Bees

A metallic green sweat bee sits in a case among other species at Associate Professor Gerardo Camilo's Saint Louis University lab.
Carolina Hidalgo | St. Louis Public Radio

In a community garden in central St. Louis, Saint Louis University biologist Gerardo Camilo walked methodically, scanning the plants while holding a butterfly net. Then, he stopped and stared intently at a patch of impatiens. 

He was pursuing a bee that was weaving in between the stems of the flowers. In one fell swoop, he swung the net down and clutched the net with a fist to trap the bee inside. He examined his captive with a quizzical expression. 

"Wow! I have never seen this in my life," Camilo said. "What the hell are you?"

Camilo and other scientists have found that bee populations are abundant and very diverse in urban areas, compared to rural areas, a finding that could help save endangered bees, important pollinators.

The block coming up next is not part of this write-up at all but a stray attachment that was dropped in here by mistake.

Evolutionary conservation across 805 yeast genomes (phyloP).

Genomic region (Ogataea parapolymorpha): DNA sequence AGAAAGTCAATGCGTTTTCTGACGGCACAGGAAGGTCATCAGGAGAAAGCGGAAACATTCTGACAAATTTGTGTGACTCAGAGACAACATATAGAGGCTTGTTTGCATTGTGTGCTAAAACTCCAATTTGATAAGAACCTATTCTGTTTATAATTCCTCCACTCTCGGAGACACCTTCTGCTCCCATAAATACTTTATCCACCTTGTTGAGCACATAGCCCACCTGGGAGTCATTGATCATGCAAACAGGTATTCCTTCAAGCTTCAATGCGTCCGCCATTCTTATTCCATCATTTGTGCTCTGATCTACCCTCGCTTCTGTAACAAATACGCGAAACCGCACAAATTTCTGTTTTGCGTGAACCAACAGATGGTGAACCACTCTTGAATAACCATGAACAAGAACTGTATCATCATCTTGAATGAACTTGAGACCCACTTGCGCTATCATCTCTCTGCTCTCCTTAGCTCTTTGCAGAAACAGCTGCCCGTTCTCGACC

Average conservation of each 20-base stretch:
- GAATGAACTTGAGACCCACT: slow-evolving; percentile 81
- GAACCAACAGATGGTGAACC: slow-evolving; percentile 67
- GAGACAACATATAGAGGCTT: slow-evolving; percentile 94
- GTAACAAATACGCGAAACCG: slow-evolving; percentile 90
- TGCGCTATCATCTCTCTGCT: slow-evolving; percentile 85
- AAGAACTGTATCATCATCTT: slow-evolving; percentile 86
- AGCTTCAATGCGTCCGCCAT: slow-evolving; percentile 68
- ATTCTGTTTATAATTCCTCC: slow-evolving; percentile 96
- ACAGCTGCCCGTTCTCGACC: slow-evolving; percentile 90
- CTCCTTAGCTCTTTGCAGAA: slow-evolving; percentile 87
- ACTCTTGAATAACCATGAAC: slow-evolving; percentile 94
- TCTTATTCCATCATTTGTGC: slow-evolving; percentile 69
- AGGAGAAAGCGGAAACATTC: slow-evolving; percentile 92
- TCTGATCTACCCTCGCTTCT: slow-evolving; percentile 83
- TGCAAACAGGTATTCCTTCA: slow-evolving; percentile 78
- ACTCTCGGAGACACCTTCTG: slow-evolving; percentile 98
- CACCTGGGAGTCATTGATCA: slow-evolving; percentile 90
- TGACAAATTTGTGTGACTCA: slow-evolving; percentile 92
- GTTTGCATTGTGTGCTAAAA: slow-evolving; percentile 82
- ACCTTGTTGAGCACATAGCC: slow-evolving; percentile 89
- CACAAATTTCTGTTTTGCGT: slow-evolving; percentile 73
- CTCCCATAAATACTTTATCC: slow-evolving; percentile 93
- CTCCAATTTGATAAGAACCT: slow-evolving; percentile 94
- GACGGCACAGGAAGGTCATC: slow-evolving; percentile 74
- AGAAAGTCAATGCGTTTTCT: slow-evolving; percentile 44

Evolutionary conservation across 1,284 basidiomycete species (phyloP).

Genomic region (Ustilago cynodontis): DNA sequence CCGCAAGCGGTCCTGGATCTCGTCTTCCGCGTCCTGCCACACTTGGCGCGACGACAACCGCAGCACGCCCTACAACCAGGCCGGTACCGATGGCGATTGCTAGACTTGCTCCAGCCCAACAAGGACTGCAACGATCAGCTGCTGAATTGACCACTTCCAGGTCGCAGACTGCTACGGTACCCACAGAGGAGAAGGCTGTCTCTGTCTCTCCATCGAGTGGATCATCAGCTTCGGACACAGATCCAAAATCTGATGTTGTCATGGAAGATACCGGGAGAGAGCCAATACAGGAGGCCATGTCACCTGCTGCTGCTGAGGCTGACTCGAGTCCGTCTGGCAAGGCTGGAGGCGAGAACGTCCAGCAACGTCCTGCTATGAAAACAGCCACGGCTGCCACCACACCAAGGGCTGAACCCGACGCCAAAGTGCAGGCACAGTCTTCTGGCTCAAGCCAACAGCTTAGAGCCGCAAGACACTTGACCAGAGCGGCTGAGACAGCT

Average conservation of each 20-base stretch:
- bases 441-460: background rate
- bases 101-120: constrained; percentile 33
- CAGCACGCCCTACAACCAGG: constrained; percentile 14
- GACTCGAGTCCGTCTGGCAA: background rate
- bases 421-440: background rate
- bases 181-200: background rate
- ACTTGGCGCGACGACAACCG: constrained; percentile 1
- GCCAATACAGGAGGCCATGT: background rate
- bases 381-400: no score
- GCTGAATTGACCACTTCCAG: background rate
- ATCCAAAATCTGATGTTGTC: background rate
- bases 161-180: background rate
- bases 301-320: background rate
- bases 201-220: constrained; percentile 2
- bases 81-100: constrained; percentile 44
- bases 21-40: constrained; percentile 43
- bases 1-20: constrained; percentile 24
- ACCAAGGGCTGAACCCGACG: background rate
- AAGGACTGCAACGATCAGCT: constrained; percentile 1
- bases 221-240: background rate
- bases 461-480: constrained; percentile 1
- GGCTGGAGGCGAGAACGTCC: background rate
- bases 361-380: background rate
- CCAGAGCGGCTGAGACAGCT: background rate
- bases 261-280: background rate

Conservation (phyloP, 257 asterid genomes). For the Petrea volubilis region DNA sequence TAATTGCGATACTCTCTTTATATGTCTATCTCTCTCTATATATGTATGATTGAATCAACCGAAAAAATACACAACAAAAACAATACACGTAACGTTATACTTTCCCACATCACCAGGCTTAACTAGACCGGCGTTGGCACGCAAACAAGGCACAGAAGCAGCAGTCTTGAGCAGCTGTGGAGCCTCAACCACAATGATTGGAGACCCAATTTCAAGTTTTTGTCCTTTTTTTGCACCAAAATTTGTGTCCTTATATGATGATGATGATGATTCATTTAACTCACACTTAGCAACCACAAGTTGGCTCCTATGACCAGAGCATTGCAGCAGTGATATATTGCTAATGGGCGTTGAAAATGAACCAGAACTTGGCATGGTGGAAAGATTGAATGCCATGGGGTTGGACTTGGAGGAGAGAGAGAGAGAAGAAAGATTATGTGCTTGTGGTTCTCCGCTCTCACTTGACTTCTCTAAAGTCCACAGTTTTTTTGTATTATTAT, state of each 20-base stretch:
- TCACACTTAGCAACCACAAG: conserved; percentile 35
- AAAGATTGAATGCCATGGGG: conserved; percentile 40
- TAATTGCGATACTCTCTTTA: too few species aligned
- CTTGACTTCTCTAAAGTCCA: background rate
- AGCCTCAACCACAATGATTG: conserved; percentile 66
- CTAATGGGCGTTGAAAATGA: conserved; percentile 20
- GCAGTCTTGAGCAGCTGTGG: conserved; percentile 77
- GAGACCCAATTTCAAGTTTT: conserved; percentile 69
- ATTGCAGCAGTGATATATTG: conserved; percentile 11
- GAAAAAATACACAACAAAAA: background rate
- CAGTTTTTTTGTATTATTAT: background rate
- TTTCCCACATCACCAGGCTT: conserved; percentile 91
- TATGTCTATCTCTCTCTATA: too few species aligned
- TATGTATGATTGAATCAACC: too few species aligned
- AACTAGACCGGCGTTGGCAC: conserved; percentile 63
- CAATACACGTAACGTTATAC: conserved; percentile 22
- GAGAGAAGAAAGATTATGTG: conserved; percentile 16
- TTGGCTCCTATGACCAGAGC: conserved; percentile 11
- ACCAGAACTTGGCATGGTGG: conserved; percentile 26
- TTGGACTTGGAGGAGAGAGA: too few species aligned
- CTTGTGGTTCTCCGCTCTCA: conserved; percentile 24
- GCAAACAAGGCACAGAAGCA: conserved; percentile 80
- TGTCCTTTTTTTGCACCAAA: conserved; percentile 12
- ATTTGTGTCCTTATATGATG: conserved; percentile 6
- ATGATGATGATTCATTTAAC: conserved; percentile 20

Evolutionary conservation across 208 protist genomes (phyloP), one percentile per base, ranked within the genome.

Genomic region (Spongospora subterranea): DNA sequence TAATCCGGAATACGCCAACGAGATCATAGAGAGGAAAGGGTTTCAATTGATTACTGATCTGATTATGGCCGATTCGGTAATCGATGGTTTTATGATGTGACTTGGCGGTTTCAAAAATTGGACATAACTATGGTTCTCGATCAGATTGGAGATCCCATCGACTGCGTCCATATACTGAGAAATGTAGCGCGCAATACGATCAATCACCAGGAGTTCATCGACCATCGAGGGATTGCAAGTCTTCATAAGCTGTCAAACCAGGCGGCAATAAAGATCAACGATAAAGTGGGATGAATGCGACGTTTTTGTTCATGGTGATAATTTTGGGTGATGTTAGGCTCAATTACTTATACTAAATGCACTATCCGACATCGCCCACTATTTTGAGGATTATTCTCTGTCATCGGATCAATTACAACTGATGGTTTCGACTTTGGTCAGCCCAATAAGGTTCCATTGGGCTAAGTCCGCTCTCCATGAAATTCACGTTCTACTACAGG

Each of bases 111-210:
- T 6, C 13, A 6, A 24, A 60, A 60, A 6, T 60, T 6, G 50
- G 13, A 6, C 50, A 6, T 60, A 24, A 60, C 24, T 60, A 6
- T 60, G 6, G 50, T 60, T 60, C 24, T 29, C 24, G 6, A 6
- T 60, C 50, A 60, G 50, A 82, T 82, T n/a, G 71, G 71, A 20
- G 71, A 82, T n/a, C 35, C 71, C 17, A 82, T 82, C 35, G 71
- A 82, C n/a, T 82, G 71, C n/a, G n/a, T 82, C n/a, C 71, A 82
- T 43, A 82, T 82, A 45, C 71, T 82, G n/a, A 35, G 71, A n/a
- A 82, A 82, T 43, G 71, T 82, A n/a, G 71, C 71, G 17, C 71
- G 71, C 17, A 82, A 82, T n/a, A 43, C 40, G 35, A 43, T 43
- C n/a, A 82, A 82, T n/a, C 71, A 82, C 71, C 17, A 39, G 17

Ed Spevak / Saint Louis Zoo

Monsanto will continue selling soybean seeds coated with pesticides that have been linked to honey bee deaths, even though the U.S. Environmental Protection Agency found the seeds do not improve yields.

The seeds in question are treated with a class of chemicals called neonicotinoids, which are chemically similar to nicotine.

Most of Missouri's native bees are thriving

Oct 29, 2013
Coneflower bee, Andrena helianthiformis.
Mike Arduser | Missouri Department of Conservation

This article first appeared in the St. Louis Beacon: If you visit one of Missouri’s native prairies when the coneflowers are blooming, you will see plenty of bees buzzing around them. You may not realize that some of these bees are a single species that collects pollen only from the pale purple coneflower and only on native prairie. This coneflower specialist flies for just a few weeks each year, collecting the pollen to feed its offspring until the coneflower blooms again.